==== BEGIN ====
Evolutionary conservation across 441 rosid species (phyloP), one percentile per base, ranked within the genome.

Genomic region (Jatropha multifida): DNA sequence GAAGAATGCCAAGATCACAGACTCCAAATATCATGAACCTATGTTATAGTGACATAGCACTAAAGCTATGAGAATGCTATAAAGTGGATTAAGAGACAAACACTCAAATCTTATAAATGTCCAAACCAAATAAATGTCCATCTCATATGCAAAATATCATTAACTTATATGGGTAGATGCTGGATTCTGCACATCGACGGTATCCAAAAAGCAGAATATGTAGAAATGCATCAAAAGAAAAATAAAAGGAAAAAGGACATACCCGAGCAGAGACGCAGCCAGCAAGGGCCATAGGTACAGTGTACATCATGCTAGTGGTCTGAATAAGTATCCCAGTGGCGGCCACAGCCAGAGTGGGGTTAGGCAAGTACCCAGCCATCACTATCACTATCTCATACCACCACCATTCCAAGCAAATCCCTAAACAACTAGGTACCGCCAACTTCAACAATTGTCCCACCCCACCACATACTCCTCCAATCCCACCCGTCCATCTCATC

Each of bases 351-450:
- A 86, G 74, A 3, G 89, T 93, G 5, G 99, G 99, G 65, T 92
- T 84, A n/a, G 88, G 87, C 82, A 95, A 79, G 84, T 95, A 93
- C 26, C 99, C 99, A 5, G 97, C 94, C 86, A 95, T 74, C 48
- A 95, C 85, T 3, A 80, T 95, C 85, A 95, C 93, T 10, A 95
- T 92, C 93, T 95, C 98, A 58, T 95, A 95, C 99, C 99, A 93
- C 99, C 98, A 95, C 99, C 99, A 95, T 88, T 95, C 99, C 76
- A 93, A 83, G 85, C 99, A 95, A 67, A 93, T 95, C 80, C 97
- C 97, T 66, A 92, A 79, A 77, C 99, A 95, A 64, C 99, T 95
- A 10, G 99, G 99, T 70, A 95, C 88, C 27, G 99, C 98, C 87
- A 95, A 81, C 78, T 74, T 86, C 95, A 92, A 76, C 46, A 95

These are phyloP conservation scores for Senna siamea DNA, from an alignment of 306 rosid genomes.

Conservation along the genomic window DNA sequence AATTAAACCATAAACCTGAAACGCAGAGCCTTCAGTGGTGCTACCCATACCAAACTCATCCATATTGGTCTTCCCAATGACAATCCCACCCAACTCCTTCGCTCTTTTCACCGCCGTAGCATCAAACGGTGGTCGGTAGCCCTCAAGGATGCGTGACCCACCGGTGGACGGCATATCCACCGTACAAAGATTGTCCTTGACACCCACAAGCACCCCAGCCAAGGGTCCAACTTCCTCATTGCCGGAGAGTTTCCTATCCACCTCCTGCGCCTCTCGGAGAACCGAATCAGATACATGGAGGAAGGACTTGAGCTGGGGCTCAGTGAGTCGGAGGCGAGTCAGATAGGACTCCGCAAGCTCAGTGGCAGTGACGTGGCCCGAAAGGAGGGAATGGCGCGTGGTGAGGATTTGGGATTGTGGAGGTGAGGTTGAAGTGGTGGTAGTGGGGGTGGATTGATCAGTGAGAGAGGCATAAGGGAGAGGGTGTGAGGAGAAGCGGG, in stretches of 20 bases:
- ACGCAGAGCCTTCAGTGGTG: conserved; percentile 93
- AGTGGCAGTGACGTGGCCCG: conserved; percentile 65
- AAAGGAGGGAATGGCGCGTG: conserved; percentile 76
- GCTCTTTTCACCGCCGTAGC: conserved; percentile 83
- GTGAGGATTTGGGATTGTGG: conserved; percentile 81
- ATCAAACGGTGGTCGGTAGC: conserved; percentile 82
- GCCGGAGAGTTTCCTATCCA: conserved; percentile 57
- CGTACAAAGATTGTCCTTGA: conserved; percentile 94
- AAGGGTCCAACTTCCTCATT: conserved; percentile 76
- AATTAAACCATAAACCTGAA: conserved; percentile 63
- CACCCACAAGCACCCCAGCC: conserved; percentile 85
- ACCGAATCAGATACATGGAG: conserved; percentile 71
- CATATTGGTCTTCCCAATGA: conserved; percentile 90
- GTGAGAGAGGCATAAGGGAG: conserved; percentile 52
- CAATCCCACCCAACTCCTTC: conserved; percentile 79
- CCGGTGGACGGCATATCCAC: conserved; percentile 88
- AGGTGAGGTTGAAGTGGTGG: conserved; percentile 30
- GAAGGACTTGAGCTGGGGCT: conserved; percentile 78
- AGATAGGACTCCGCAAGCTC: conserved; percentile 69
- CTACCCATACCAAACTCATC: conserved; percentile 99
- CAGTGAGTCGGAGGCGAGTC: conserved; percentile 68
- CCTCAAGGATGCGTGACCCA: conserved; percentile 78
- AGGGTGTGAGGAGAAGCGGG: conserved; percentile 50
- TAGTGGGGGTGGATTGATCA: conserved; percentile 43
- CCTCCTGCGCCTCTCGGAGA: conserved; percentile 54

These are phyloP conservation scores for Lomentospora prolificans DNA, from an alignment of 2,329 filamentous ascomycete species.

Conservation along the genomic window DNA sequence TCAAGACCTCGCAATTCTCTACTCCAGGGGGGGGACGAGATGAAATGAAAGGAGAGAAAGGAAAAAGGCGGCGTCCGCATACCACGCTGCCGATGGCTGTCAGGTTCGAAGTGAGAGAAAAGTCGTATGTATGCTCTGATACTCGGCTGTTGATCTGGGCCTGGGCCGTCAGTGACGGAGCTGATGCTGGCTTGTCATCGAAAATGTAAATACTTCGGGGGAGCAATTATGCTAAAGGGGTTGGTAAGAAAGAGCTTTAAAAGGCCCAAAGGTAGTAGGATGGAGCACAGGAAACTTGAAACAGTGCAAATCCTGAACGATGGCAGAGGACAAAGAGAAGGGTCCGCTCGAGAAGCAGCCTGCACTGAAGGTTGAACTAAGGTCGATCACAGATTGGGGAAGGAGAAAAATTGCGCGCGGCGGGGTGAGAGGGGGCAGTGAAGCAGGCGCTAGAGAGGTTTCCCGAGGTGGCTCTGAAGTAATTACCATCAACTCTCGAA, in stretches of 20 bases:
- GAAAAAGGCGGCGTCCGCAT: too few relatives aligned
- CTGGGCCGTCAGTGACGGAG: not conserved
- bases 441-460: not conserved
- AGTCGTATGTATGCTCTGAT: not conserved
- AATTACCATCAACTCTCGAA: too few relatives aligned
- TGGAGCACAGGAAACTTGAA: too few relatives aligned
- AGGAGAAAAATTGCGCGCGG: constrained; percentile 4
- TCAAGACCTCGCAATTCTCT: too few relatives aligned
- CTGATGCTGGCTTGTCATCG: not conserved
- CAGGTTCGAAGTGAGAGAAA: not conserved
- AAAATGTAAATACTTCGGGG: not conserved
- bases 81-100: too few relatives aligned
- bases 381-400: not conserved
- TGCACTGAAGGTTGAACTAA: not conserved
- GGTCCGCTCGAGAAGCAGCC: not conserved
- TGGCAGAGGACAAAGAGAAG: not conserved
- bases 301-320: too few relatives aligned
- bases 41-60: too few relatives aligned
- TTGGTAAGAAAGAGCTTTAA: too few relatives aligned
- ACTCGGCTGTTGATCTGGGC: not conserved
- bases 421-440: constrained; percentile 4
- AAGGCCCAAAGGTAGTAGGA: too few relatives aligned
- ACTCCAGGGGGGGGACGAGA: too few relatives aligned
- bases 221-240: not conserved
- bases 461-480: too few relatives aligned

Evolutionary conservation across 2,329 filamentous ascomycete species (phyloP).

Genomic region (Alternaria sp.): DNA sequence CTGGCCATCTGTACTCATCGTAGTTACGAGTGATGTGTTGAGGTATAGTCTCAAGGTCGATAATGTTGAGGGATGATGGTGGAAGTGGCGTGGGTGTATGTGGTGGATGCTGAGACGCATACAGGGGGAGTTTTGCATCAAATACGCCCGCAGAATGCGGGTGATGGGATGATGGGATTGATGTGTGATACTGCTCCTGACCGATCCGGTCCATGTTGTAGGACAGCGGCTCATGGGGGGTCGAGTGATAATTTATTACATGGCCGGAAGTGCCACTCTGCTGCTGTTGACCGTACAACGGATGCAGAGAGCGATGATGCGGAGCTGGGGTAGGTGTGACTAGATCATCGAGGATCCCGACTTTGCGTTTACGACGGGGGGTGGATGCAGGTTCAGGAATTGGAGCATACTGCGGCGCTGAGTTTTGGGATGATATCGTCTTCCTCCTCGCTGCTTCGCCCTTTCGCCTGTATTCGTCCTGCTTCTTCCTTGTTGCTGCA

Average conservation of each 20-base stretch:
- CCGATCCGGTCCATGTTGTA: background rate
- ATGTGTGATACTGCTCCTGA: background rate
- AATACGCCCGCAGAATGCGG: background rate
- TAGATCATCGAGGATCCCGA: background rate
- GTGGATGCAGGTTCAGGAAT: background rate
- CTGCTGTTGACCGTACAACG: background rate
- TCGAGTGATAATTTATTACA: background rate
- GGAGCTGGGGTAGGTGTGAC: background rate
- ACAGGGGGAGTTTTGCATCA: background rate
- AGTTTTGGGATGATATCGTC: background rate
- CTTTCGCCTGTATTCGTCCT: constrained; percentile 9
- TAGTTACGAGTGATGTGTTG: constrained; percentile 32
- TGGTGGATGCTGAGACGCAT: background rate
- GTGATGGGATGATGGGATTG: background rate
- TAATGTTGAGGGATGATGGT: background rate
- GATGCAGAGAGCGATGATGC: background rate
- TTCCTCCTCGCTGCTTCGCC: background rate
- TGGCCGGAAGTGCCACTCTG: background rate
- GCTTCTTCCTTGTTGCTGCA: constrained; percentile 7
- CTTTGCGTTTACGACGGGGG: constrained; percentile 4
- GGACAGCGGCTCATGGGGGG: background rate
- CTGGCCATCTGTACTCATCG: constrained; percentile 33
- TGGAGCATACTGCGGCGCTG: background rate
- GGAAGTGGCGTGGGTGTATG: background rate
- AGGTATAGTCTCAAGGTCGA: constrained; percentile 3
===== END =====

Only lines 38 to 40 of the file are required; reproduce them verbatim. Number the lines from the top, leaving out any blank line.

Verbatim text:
- AGGGTGTGAGGAGAAGCGGG: conserved; percentile 50
- TAGTGGGGGTGGATTGATCA: conserved; percentile 43
- CCTCCTGCGCCTCTCGGAGA: conserved; percentile 54